Saturday, August 25, 2012

Sermon for Aug 26, 2012; Joshua 24:1-2a, 14-18

Rev. George Miller
Joshua 24:1-2a, 14-18
“Every Day, A New Day”
Aug 26, 2012

As a Christian, and as a pastor, I continue to wrestle with what the cross and resurrection can mean in our lives. Over the course of my vacation, I have come to discover that both events can be symbolic ways in which we release our past to step into the beauty of our present.

I am reminded of a song that is featured in the Broadway play called “Rent.” Set in New York City during the start of the AIDS epidemic, “Rent” has a scene in which the characters sing these words:

“There’s only us, there’s only this.
Forget regret or life is yours to miss.
No other road, no other way.
No day but today.”

No day but today; it fits perfectly into today’s reading. I like that notion, even if I do not always live by it.

I can easily spend a lot of time in the past while simultaneously worried about the future, allowing today to just slip on by. This seems to be a common part of the human condition.

Which is one reason why I love Sunday worship so much. It’s truly the one hour of the day, one day of the week, where I find myself rooted in the “now”.

During worship I find that my body, mind, and spirit are able to release the past and forget to fret about the future. I wonder how many others feel the same as I do.

No day like today.

That’s also seems to sum up my vacation. I went back to Long Island to perform the wedding for my oldest and dearest friend.

As most of you know, my family is rather disjointed. Many of my relatives died while I was rather young. My mother and siblings are spread out throughout the nation.

It’s been easy for me to boo-hoo about it, define myself by it. But something has happened since I’ve been living here in Sebring; something that you all and my neighbors have taught me.

Which is: family is family, no matter if they are your siblings, your aunt or uncle, your cousins or your cousins’ children.

And friendships, when they are true, have no expiration date, no matter how much time or distance has passed.

So this vacation was not just about a wedding, but about seeing folk I have not seen for 4-10 years.

I spent a night at Aunt Anna’s, who made macaroni and gravy along with her infamous Italian salad. Her children came over, as did her grandchildren. And we spent all night, sharing stories, learning more about family history, getting progressively louder and louder as we each jockeyed for attention.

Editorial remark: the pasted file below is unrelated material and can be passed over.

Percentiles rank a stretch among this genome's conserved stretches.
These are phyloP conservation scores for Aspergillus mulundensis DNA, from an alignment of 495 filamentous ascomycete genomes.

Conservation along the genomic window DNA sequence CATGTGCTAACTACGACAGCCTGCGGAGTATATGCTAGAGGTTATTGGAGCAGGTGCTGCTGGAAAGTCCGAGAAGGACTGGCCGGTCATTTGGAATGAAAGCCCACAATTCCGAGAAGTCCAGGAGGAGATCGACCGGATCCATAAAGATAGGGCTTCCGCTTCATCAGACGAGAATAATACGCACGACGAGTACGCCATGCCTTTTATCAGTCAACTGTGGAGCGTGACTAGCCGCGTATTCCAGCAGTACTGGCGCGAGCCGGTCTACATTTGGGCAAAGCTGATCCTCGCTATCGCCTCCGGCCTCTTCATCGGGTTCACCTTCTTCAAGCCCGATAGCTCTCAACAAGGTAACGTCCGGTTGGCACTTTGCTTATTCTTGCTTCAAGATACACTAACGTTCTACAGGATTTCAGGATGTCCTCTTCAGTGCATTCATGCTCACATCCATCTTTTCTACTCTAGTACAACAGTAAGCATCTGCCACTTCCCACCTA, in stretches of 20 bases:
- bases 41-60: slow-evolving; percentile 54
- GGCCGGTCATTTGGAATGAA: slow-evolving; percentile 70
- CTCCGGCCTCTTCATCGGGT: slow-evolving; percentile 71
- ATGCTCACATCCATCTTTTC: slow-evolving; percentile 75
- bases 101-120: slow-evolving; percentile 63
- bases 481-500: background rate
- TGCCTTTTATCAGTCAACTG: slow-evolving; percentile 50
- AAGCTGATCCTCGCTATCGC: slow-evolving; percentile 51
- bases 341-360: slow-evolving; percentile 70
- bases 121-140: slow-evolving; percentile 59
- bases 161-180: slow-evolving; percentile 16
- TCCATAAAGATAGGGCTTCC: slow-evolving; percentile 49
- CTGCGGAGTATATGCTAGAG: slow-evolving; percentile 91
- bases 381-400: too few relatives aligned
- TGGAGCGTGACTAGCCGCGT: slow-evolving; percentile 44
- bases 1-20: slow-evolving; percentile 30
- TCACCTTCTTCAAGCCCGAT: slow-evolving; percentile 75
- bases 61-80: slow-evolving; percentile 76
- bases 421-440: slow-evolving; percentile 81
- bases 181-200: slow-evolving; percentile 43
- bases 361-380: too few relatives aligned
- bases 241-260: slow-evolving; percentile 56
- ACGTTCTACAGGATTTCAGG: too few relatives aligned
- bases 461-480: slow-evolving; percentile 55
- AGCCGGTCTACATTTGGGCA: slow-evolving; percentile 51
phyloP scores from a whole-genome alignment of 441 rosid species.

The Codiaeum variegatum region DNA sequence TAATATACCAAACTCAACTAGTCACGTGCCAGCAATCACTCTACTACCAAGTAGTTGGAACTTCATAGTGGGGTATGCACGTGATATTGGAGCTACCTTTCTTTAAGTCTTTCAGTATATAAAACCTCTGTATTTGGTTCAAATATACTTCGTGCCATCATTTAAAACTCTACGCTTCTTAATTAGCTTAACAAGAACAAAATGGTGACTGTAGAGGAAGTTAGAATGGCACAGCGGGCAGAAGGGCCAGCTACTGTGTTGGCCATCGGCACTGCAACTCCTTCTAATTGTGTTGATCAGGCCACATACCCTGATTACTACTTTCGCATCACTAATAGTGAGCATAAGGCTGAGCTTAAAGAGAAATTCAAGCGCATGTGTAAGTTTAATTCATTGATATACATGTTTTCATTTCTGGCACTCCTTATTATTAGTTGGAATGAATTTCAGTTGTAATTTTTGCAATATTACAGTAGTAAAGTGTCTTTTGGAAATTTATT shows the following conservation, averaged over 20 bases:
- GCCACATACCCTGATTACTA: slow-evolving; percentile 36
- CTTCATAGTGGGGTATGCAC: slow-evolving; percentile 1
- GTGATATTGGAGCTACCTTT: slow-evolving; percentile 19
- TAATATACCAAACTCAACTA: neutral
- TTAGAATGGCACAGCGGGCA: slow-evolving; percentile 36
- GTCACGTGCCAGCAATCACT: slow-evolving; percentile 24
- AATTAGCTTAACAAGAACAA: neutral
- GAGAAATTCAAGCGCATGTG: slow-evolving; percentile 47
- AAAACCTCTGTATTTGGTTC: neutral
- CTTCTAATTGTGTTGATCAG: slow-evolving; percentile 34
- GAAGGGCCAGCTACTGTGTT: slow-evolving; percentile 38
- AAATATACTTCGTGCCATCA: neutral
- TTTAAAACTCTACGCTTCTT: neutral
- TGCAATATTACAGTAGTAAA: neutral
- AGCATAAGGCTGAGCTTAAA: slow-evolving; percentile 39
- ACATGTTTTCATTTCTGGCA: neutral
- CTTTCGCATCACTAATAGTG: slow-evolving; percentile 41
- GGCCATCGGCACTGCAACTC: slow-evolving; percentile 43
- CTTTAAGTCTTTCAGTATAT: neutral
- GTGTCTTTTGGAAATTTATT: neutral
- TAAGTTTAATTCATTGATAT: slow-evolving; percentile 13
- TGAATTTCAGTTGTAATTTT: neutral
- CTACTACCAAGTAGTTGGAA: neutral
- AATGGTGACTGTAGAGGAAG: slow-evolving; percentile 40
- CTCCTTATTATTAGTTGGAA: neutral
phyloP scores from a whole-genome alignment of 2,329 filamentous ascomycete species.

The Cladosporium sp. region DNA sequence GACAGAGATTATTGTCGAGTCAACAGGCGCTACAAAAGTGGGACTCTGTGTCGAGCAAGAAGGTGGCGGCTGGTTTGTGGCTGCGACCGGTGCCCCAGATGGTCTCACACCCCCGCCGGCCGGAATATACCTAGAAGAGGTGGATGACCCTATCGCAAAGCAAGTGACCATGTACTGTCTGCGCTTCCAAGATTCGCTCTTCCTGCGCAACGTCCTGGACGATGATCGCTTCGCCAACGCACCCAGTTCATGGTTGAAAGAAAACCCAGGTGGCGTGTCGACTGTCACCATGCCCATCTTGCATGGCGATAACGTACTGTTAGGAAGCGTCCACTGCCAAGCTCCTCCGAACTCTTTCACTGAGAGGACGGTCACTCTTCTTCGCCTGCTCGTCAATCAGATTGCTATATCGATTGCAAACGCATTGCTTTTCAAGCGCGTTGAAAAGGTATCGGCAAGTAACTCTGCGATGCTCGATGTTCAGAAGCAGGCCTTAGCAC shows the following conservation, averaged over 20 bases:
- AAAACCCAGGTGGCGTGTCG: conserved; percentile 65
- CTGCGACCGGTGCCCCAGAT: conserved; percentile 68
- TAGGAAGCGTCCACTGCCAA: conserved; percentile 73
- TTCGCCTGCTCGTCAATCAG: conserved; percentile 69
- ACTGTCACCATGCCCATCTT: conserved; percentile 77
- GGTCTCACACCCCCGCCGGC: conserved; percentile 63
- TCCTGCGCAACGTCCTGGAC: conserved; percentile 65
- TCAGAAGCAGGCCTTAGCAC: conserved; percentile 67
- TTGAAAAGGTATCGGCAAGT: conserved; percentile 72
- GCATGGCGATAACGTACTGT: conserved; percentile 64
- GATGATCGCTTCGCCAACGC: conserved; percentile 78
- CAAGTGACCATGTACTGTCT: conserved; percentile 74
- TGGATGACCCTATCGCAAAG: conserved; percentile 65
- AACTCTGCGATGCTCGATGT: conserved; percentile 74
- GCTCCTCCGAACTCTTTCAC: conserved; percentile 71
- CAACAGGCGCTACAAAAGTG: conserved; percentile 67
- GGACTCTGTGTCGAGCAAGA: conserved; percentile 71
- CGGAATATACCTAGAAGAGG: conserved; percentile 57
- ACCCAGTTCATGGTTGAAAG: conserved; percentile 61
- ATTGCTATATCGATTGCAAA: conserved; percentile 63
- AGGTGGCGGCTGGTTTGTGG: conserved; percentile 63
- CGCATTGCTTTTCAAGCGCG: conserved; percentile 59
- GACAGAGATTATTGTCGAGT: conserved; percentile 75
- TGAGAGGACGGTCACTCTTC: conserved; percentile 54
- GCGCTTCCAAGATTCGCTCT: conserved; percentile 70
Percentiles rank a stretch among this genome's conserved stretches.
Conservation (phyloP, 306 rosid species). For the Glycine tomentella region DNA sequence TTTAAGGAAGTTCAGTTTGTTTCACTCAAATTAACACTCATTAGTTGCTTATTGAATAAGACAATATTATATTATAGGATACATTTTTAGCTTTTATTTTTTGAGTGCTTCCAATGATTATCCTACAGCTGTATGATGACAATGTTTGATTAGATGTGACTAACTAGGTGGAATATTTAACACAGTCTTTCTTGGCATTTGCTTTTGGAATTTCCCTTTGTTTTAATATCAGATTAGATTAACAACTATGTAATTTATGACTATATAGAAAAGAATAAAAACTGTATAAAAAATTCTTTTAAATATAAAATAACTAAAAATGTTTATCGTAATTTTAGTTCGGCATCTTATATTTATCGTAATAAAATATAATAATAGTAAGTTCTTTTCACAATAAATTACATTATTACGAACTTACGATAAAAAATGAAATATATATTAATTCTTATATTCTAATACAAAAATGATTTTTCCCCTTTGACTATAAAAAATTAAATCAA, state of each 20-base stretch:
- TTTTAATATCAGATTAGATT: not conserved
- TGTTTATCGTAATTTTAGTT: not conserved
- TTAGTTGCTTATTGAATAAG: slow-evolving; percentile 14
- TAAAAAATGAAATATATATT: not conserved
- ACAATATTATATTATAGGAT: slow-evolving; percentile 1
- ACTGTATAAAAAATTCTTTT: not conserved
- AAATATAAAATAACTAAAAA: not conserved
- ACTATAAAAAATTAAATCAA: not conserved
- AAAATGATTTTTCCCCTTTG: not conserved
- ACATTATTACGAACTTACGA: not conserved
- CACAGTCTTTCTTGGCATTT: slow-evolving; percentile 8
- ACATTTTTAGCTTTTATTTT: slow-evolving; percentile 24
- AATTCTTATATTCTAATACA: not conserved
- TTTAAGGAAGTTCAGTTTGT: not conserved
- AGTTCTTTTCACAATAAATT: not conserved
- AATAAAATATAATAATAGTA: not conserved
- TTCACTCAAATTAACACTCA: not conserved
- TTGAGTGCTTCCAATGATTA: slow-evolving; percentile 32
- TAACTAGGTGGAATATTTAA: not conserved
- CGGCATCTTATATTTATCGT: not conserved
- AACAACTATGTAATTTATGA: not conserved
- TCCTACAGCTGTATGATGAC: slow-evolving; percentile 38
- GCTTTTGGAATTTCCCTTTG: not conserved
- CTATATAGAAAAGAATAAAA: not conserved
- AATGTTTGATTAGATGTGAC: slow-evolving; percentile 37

I visited my Godmother who lovingly berated me for staying in a hotel room when I could have stayed with them. She told me of how she met my mother and became best friends and I met, for the first time, all her grandbabies.

I visited an ex-girlfriend whose son asked if he could call me “Uncle George.” I met with an old college professor and thanked him for all I learned. I met a church friend who played a role in my going to seminary.

I visited the cemeteries where my family members are buried. I shared fabulous meals on the south and the north shore of the island.

In this vacation, I discovered what I’ve needed to know for a long, long time: that as small and dispersed as my family may appear to be, they all love and miss me very much and that I have places to stay whenever I wish to go back and visit.

In many ways, I’ve reclaimed my past, allowing me to embrace my future and to truly live in the now.

In other words, I have discovered that though my family may appear to be small and spread out, they are all “enough.”

And I thank you all for helping me to learn this life-changing lesson. There is indeed no day like today.

This is the message from this morning’s reading, and the message that we experience at both the cross and in the resurrection…

The Book of Joshua was written to address a bleak period of God’s people. They had experienced something called the Exile, in which the enemy had come in, destroyed their homes, destroyed their economy and had taken many of them into captivity.

The people couldn’t understand how such a thing could have happened. Had God abandoned them?